Dell's Eric Reichley, who works in the intriguing field of "Galactic Gaming Partner Relations," offers up Gears of War as handled by the Alienware M15X gaming laptop. Retailing for between $2,500 and $4,000, this mobile rig features Intel's top-of-the-line dual-core mobile processor, the Core 2 Extreme X9000, Nvidia GeForce 8800 GTX graphics, a 1,920 x 1,200 LED screen, a Blu-ray drive and five customizable lighting zones. Sure, it weighs in at a hefty 8 pounds, but mobility isn't the main selling point of a high-end system like the M15X.

The Dell XPS 730 is an Alienware brainchild but for marketing purposes it's been stamped with the brand of the Austin, Texas-based parent company, according to Reichley. The 3.8GHz Core 2 Extreme QX 6850 quad-core CPU from Intel and a pair of Nvidia's 8800 GTX cards are more than enough to handle even ultra-demanding games like Crysis, according to the Dell pitchman. The XPS 730 has 4 GB of Dominator memory from Corsair Memory, sports Peltier, or thermo-electric cooling, and can be had in bottom to top configurations for between $2,000 and $5,000.

Tony Carrillo, a technical marketing engineer at Nvidia, explains the fine points of the graphics chip maker's PhysX software tools for game developers. The PhysX middleware SDK, acquired bySanta Clara, Calif.-based Nvidia in the February deal that netted AGEIA Technologies, lets developers build out from a host of GPU-optimized dynamical simulations driven by the realtime physics engine, without having to write their own code. These include a physics simulation of bunching or ripping fabric and, as shown here, a "soft bodies" application that gives gaming characters and objects flesh that actually responds realistically to being struck or to changes in the environment.

Nvidia PR rep Rick Allen gets his Devil May Cry IV on at the Microsoft Games for Windows showcase with this Qosmio X305 gaming notebook from Toshiba. Powering what you see on the 17.1-inch wide-screen TruBrite hi-def display is an Intel Core 2 Extreme processor, Nvidia's GeForce 9800M GTX GPU, a gigabyte of video memory, dual hard drives with 400 GB of storage and DDR3 RAM.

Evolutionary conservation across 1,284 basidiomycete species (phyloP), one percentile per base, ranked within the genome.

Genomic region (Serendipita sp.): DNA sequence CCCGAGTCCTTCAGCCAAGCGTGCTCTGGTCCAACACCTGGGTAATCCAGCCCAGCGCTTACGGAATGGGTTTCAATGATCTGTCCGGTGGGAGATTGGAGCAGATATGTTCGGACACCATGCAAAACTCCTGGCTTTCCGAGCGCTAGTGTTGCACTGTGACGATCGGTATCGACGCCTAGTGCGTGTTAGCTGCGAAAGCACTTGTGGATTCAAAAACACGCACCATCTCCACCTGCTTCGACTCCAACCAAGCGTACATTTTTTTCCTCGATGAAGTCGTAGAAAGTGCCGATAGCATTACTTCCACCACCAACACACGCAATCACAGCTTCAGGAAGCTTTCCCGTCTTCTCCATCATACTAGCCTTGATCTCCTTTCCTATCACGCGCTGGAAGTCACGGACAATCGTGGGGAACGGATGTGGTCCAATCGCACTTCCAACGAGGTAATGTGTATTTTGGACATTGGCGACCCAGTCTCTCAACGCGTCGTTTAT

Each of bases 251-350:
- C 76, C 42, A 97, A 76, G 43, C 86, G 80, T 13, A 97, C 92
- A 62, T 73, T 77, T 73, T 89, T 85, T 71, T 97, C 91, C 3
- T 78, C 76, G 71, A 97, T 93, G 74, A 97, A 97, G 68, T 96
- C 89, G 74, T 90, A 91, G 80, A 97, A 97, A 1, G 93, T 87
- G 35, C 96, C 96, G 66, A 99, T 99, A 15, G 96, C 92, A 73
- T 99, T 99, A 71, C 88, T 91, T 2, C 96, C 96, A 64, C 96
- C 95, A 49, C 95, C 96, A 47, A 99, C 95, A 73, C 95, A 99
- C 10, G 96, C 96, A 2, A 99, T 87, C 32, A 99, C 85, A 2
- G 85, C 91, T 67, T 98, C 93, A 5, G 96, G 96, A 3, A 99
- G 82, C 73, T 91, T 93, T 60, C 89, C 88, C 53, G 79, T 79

Jules Arbach of OTOY situates himself at the Advanced Micro Devices salon, where the graphics software developer was offering a peek at his mind-blowing realtime manipulation of enormous high-fidelity digital assets like Industrial LightMagic's Transformers robots.

It's one thing to work realtime magic on robots and such and quite another to achieve cinema-quality visuals of the human face that can be manipulated within the near-instantaneous context of gaming, Arbach says. "Where all this is leading is, how do you get people to look real? It's the next frontier, and I think the hardware we have today is going to take us there. The convergence of this hardware and a little more work on the software side is going to make it happen," said the OTOY founder at AMD's recent Cinema 2.0 event in San Francisco.

Maybe the craziest thing about the work Jules Arbach does is that he's doing it with hardware that anybody can afford. Well, maybe not anybody. The 2.6GHz Phenom 9950 quad-core powering Arbach's custom-built workstation won't even be available until Q3 and the ATI Radeon HD 4870 graphics cards—a pair of which are shown in this demo system, 10 of which are slotted into his real rig—were only released in limited quantities by AMD Wednesday. Still, it's a whole lot easier to imagine owning Arbach's system than having an ILM server farm at your fingertips.